Since the reserve is located in the southern part of Taiwan, where the climate is warmer and the mountains are relatively low-lying, there are relatively few coniferous forests. Despite this, there are five distinct vegetation zones in Dawu Mountain Nature Reserve.
First, there is a tropical monsoon rainforest in the lower elevations of the nature reserve. The primary plant species here include species of the fig tree, such as Ficus irisana, Ficus ampelas, Ficus benjamina, and the Taiwan sugar palm.
The second zone is a subtropical montane broad-leaf forest. This area features the Japanese bay tree and Japanese blue oak tree.
As the elevation increases, a warm-temperate hardwood coniferous forest covers the mountains. The dominant vegetation in this zone includes Quercus morii and the Cartwheel tree, known as Trochodendron aralioides.
Following the warm-temperate hardwood coniferous forest is the temperate montane coniferous forest, where the indicative plant species are Taiwan cypress, Taiwan red cypress, and Chinese yew.
Finally, the cool-temperate mountainous coniferous forest occupies the highest elevations in the Dawu Mountain Nature Reserve. This zone features Taiwan hemlock and Snow Mountain holly, which is also known as Ilex tsugitakayamensis.
In terms of wildlife, the Dawu Mountain Nature Reserve is home to many near threatened and endangered species. This includes the Formosan black bear, Formosan clouded leopard, Mikado pheasant, and Swinhoe’s pheasant.
A great assortment of wildlife inhabits the vast land of Dawu Mountain Nature Reserve, including 31 species of mammals, 145 species of birds, 18 species of amphibians, 36 species of reptiles, and 27 species of fish.
According to the local Paiwan people, the southernmost highest mountain in Taiwan, Beidawushan (Kavulungan), is a sacred mountain. Beidawushan is also prominent in many examples of traditional poetry, legends, and songs from the region.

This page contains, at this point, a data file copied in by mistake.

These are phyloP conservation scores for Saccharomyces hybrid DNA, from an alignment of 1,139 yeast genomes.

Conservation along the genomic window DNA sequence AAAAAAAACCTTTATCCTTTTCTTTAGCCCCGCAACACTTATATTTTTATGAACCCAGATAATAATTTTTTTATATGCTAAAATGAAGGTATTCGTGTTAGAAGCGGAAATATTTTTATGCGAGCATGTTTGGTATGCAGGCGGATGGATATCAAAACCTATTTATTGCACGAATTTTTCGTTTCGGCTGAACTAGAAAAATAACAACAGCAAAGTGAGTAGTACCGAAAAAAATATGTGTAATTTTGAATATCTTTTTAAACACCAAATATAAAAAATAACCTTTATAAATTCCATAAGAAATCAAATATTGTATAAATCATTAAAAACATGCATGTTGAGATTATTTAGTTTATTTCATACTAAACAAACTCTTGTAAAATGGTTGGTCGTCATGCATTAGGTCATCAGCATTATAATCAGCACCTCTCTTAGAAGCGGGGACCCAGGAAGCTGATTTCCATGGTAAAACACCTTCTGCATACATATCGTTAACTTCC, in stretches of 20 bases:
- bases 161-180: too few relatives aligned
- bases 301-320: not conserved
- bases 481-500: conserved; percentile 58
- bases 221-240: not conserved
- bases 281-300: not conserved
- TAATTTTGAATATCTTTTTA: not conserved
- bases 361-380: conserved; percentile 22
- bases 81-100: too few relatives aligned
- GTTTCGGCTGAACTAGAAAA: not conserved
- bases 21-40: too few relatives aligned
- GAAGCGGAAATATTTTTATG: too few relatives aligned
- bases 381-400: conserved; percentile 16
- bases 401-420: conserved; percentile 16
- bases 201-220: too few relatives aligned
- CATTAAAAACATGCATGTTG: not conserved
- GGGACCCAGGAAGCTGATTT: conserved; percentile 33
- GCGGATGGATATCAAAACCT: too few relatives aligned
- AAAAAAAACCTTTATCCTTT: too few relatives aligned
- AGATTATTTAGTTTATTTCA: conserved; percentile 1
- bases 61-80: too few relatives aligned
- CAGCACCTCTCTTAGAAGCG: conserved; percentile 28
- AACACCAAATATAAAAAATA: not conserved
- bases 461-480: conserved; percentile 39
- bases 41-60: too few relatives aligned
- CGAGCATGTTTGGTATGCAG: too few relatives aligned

The Jinfeng Township of Taitung County is located on the traditional lands of the Paiwan tribe. Paiwan families traditionally lived in the low foothills of the mountains at an elevation of around700 metres (2,296 ft).
However, during the Japanese Occupation Era, these Paiwan residents were forced to move to lower heights of 300 metres (984 ft) so the Japanese could have access to the low to medium forests of the Dawu Mountain Nature Reserve. Settlement ruins and pottery urns are scattered in the mountain of Tangtailanshan.
As with other mountain areas of Taiwan, the southern regions of Pingtung and Taitung are home to ancient roads that were traditionally used for transport and trade. The Shuishuiying Ancient Road is one of the longest such paths in Taiwan, measuring 47 km (29 mi). Another prominent ancient road is the coastal route along the east coast of Taitung and Pingtung counties, which is also known as the Alangyi Ancient Road.
The Council of Agriculture established the Dawu Mountain Nature Reserve in January 1988. The nature reserve was created with the main purpose of protecting the endangered Formosan clouded leopard, which lives in the forests of the Dawu Mountain Nature Reserve.
There are many exciting and interesting trails in the Dawu Mountain Nature Reserve. Here are some of the best hikes to consider during your next trip to the reserve:
Due to the great height of Beidawushan, hikers encounter a variety of plant communities as they ascend the mountain. Interestingly, the Beidawushan hemlock forest is the largest in Taiwan. In the forest zone below the hemlock forest lies a 1,000-year-old giant red cypress tree that measures over 25 metres (82 ft) in height and 11.7 metres (38 ft) in diameter.